WEF Global Risks Report 2018 Paints a Scary Picture for the Near Future

Ever since the 2008 financial crisis, risk prediction has been the trend. It is an effort at evaluating future shocks, in order to prepare in advance. The 2018 report of the World Economic Forum (WEF) has been published. It has made its statement: we are diving — head first — into an apocalypse. The world, if not stopped, will soon witness economic, environmental and empathetic ruin.

There are ten major shocks mentioned in WEF’s Global Risks Report. All of these are founded on concrete evidence.

Food Scarcity

Global warming has led to extreme weather conditions. Droughts, hurricanes, floods and rising sea levels suggest arid conditions and infertile land. This means that there would be an absence of plants. The rare crops that would survive would have low produce. Scarce food sources would be expensive, and the poor would starve.

The world’s food is traded and transported through a few major ‘choke points’. Any disruptions because of political debate in these areas would result in massive food crisis.


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Algorithms Shut down the Internet

Scientists call low-level algorithms “AI weeds”. As mankind improves artificial intelligence (AI), it becomes reliant on code that writes its own code. The risks report suggests that it could become difficult to track and control these algorithms before long. Because these algorithms largely depend on the Internet, the situation could lead to a global Internet shutdown.

The solution is to develop governance structures and regulations for AI.

Extinction of Fish

Global warming isn’t the only threat to marine life — it’s robot fishermen. Artificial intelligence could result in illegal fishing. Because fish extracted in this way would be expensive, it would only be available for the rich.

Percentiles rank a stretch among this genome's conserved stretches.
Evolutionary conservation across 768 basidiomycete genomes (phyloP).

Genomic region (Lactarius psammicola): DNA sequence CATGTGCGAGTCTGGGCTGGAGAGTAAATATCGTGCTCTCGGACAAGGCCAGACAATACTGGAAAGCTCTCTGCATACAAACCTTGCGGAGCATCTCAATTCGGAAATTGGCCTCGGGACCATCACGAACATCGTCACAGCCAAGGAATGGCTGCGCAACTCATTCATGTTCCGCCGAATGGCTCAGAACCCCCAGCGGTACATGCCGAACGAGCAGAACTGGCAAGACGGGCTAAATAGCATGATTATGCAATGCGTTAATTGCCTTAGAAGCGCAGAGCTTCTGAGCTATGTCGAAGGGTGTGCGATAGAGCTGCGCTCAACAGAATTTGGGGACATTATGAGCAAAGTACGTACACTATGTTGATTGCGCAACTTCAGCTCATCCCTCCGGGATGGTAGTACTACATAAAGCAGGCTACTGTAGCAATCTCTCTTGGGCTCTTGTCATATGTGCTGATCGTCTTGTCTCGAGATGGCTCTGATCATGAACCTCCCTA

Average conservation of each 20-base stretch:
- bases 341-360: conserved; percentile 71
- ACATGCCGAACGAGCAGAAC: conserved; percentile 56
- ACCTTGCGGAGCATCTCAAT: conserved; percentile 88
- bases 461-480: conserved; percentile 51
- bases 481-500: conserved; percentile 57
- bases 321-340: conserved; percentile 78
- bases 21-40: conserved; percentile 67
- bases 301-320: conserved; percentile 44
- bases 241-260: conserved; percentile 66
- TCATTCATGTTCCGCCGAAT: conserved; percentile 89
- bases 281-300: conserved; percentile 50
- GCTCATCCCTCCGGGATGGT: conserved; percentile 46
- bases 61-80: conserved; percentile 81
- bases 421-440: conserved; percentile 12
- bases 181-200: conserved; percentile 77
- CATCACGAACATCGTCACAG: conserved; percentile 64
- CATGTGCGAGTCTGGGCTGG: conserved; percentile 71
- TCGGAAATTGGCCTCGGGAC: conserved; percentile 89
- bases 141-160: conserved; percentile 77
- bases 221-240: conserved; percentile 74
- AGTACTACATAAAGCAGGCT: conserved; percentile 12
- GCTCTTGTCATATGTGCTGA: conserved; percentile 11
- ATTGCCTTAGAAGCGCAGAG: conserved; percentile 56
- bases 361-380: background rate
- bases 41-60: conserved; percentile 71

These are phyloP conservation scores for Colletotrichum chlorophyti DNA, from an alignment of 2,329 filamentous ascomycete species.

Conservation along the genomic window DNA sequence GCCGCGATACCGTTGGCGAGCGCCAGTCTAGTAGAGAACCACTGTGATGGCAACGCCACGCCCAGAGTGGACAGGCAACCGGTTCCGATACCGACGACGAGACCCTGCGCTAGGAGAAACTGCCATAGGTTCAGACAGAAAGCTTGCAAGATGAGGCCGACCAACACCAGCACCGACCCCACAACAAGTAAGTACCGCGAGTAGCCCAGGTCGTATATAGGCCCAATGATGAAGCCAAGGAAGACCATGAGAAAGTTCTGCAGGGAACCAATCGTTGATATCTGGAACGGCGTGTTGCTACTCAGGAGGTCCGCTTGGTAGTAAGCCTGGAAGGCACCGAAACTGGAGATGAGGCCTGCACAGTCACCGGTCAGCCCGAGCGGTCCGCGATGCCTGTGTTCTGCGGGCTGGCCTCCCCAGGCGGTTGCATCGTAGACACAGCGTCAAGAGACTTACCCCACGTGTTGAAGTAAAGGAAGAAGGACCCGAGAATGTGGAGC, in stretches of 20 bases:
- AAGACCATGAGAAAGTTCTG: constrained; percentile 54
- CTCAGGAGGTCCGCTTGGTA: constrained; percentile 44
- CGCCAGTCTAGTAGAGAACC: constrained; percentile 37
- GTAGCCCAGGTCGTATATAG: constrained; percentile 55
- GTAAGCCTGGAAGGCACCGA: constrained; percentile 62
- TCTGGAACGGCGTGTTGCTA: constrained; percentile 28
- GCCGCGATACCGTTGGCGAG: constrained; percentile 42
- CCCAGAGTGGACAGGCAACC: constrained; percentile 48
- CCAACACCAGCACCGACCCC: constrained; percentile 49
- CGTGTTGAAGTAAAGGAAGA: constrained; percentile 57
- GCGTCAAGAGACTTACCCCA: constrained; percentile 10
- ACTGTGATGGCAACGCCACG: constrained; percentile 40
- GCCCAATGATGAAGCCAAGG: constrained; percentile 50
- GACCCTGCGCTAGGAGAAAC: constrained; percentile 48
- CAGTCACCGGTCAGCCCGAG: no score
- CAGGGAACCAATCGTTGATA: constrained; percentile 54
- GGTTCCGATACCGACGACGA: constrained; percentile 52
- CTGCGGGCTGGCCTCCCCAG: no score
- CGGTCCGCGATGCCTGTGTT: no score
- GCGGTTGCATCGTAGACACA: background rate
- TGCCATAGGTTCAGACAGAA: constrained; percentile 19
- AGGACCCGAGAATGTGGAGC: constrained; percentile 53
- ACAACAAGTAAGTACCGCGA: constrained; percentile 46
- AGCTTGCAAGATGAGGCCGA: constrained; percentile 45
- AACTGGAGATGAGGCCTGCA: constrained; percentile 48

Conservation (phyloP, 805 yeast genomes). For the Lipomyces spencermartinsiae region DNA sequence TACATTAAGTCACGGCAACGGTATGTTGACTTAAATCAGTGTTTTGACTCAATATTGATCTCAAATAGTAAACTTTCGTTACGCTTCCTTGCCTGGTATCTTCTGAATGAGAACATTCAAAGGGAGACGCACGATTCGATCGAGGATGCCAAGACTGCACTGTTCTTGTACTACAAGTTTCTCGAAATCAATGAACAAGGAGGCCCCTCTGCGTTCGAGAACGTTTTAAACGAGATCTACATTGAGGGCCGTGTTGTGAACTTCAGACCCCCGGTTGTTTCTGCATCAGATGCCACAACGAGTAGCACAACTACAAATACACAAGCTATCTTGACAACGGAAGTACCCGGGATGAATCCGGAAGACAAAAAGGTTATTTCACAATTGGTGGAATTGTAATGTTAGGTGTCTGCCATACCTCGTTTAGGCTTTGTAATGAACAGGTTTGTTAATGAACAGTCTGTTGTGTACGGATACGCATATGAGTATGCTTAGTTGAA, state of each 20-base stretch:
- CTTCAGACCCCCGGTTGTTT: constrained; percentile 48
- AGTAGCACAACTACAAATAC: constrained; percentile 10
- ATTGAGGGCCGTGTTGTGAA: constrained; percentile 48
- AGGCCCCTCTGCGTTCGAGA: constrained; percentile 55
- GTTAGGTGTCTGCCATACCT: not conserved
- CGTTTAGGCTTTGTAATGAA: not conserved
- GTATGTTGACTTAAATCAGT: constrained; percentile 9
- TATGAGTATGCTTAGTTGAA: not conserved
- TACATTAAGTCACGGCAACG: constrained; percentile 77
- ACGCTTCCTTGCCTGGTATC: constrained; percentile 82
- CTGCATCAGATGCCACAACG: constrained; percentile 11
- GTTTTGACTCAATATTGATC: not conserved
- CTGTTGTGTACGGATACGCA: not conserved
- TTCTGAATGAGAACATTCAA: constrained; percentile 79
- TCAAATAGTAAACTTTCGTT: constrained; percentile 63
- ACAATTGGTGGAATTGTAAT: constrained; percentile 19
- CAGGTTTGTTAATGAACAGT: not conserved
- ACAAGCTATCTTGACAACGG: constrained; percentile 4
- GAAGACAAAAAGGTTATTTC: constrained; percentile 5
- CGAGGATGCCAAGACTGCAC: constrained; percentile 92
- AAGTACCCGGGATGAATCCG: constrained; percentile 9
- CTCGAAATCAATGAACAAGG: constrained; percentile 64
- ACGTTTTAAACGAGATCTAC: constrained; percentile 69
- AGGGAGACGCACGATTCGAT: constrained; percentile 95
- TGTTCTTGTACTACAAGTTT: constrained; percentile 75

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Drone fish-extractors could capture thousands of fish in a day. It could disturb the marine ecosystem and result in overall extinction of fish.

Cyber Warfare

Israel’s Stuxnet virus marked the start of sixth generation warfare — and it is the most dangerous kind of all. Cyber warfare could cripple an entire state structure within minutes — seconds. As critical state infrastructure gets stored in digital files, wiping out the database of an entire country is remotely possible.

Identity War

In 1995, Samuel P. Huntington wrote a book called The Clash of Civilizations. It predicts that future warfare would be based on identity rather than material wealth. Considering the growth of racial violence and religious hatred, the risks report enlists ‘identity war’ or ‘clash of civilizations’ possible in the near future.

Democracy Buckles

According to social theory, human beings are likely to polarize into groups based on difference of opinion. At present, people are less empathetic towards different views. This creates a large number of hostile groups of people and poses a threat to democracy. The report identifies ‘social media’ as a cause of the problem.

Global Financial Crisis

The present world order is based on capitalism. A small number of corporations have centralized all of the world’s economy. A disruption in any of these corporations would overhaul the entire world. It would result in massive unemployment.

End of Trade

After Brexit and protectionist policies by Donald Trump, the end of world trade is a future risk. The institutions designed to resolve trade disputes have weakened. In fact, institutes designed to resolve all disputes have weakened. The global financial system is too centralized to remain stable for long. If the march against globalization continues, all of the world would run out of business.

Breakup of the Internet

The Internet is powerful. It provides jobs to millions. It inspires ideas. In 2011, the Internet aided one of the largest democratic revolts in history — the Arab Spring. If governments were to realize the potential of the Internet, the world would cease to exist as we know it. The Internet could be broken into state-centered networks. Every country would be an island to the rest of the world.

These rising risks can be met with proper preparation. However, they need immediate action.